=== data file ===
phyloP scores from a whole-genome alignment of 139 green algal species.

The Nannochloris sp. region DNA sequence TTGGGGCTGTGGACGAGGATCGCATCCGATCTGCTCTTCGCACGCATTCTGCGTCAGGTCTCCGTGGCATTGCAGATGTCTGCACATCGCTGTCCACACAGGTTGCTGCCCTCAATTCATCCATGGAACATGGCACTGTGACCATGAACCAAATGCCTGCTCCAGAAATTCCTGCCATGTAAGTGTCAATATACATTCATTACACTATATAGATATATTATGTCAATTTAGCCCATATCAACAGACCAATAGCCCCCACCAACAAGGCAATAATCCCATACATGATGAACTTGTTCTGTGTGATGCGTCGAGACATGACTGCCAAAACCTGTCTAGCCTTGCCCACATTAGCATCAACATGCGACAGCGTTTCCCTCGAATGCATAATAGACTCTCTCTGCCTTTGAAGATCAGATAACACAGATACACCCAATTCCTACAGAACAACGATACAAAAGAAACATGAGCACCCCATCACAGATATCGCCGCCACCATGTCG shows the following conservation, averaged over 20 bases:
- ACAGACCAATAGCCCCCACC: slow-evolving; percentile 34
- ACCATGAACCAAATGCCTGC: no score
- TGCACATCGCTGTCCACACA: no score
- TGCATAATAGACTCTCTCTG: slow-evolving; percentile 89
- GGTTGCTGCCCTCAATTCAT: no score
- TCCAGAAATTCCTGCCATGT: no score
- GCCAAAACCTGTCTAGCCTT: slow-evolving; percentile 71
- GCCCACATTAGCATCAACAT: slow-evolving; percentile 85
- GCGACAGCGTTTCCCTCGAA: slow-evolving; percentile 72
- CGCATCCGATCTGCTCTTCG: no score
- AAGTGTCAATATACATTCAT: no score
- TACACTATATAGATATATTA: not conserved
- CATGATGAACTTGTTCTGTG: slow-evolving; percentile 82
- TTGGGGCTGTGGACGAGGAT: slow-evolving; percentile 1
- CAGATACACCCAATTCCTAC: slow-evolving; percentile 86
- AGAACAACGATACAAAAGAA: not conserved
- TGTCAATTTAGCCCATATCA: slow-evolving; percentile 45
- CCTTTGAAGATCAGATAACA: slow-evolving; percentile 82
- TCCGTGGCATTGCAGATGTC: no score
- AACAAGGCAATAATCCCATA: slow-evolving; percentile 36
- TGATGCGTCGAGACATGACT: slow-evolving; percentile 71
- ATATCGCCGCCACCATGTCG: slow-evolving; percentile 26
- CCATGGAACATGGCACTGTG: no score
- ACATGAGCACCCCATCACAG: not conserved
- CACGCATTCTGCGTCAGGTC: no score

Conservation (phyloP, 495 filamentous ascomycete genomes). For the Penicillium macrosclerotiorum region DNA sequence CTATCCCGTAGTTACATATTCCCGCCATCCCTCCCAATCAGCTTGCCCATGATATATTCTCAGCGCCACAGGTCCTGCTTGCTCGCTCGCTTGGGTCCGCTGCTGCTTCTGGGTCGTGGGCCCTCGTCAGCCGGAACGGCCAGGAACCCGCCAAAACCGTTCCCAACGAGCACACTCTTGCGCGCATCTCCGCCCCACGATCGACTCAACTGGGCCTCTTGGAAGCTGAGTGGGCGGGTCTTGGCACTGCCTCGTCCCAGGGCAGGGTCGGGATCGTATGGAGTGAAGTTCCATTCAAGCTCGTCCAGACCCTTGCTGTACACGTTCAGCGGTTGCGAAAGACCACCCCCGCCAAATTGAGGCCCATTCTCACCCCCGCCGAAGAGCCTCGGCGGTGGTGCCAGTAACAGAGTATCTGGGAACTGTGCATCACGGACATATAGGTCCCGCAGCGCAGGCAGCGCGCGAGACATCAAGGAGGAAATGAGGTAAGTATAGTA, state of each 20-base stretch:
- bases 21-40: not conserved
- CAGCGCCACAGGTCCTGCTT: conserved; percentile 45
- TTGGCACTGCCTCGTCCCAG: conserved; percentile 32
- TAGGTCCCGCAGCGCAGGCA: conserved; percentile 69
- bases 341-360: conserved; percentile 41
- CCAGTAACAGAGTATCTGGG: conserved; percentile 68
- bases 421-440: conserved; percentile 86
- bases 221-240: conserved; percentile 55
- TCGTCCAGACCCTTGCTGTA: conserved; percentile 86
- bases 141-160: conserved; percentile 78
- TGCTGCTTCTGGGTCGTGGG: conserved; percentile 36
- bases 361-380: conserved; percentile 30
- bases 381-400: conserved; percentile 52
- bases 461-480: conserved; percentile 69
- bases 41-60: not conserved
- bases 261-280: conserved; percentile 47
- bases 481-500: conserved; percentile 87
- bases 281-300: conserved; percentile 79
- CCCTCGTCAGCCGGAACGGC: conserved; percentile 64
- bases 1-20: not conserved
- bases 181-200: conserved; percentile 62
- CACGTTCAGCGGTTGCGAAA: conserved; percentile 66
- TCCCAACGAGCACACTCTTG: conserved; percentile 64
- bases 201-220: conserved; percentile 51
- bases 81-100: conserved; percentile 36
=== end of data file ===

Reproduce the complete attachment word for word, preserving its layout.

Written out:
phyloP scores from a whole-genome alignment of 139 green algal species.

The Nannochloris sp. region DNA sequence TTGGGGCTGTGGACGAGGATCGCATCCGATCTGCTCTTCGCACGCATTCTGCGTCAGGTCTCCGTGGCATTGCAGATGTCTGCACATCGCTGTCCACACAGGTTGCTGCCCTCAATTCATCCATGGAACATGGCACTGTGACCATGAACCAAATGCCTGCTCCAGAAATTCCTGCCATGTAAGTGTCAATATACATTCATTACACTATATAGATATATTATGTCAATTTAGCCCATATCAACAGACCAATAGCCCCCACCAACAAGGCAATAATCCCATACATGATGAACTTGTTCTGTGTGATGCGTCGAGACATGACTGCCAAAACCTGTCTAGCCTTGCCCACATTAGCATCAACATGCGACAGCGTTTCCCTCGAATGCATAATAGACTCTCTCTGCCTTTGAAGATCAGATAACACAGATACACCCAATTCCTACAGAACAACGATACAAAAGAAACATGAGCACCCCATCACAGATATCGCCGCCACCATGTCG shows the following conservation, averaged over 20 bases:
- ACAGACCAATAGCCCCCACC: slow-evolving; percentile 34
- ACCATGAACCAAATGCCTGC: no score
- TGCACATCGCTGTCCACACA: no score
- TGCATAATAGACTCTCTCTG: slow-evolving; percentile 89
- GGTTGCTGCCCTCAATTCAT: no score
- TCCAGAAATTCCTGCCATGT: no score
- GCCAAAACCTGTCTAGCCTT: slow-evolving; percentile 71
- GCCCACATTAGCATCAACAT: slow-evolving; percentile 85
- GCGACAGCGTTTCCCTCGAA: slow-evolving; percentile 72
- CGCATCCGATCTGCTCTTCG: no score
- AAGTGTCAATATACATTCAT: no score
- TACACTATATAGATATATTA: not conserved
- CATGATGAACTTGTTCTGTG: slow-evolving; percentile 82
- TTGGGGCTGTGGACGAGGAT: slow-evolving; percentile 1
- CAGATACACCCAATTCCTAC: slow-evolving; percentile 86
- AGAACAACGATACAAAAGAA: not conserved
- TGTCAATTTAGCCCATATCA: slow-evolving; percentile 45
- CCTTTGAAGATCAGATAACA: slow-evolving; percentile 82
- TCCGTGGCATTGCAGATGTC: no score
- AACAAGGCAATAATCCCATA: slow-evolving; percentile 36
- TGATGCGTCGAGACATGACT: slow-evolving; percentile 71
- ATATCGCCGCCACCATGTCG: slow-evolving; percentile 26
- CCATGGAACATGGCACTGTG: no score
- ACATGAGCACCCCATCACAG: not conserved
- CACGCATTCTGCGTCAGGTC: no score

Conservation (phyloP, 495 filamentous ascomycete genomes). For the Penicillium macrosclerotiorum region DNA sequence CTATCCCGTAGTTACATATTCCCGCCATCCCTCCCAATCAGCTTGCCCATGATATATTCTCAGCGCCACAGGTCCTGCTTGCTCGCTCGCTTGGGTCCGCTGCTGCTTCTGGGTCGTGGGCCCTCGTCAGCCGGAACGGCCAGGAACCCGCCAAAACCGTTCCCAACGAGCACACTCTTGCGCGCATCTCCGCCCCACGATCGACTCAACTGGGCCTCTTGGAAGCTGAGTGGGCGGGTCTTGGCACTGCCTCGTCCCAGGGCAGGGTCGGGATCGTATGGAGTGAAGTTCCATTCAAGCTCGTCCAGACCCTTGCTGTACACGTTCAGCGGTTGCGAAAGACCACCCCCGCCAAATTGAGGCCCATTCTCACCCCCGCCGAAGAGCCTCGGCGGTGGTGCCAGTAACAGAGTATCTGGGAACTGTGCATCACGGACATATAGGTCCCGCAGCGCAGGCAGCGCGCGAGACATCAAGGAGGAAATGAGGTAAGTATAGTA, state of each 20-base stretch:
- bases 21-40: not conserved
- CAGCGCCACAGGTCCTGCTT: conserved; percentile 45
- TTGGCACTGCCTCGTCCCAG: conserved; percentile 32
- TAGGTCCCGCAGCGCAGGCA: conserved; percentile 69
- bases 341-360: conserved; percentile 41
- CCAGTAACAGAGTATCTGGG: conserved; percentile 68
- bases 421-440: conserved; percentile 86
- bases 221-240: conserved; percentile 55
- TCGTCCAGACCCTTGCTGTA: conserved; percentile 86
- bases 141-160: conserved; percentile 78
- TGCTGCTTCTGGGTCGTGGG: conserved; percentile 36
- bases 361-380: conserved; percentile 30
- bases 381-400: conserved; percentile 52
- bases 461-480: conserved; percentile 69
- bases 41-60: not conserved
- bases 261-280: conserved; percentile 47
- bases 481-500: conserved; percentile 87
- bases 281-300: conserved; percentile 79
- CCCTCGTCAGCCGGAACGGC: conserved; percentile 64
- bases 1-20: not conserved
- bases 181-200: conserved; percentile 62
- CACGTTCAGCGGTTGCGAAA: conserved; percentile 66
- TCCCAACGAGCACACTCTTG: conserved; percentile 64
- bases 201-220: conserved; percentile 51
- bases 81-100: conserved; percentile 36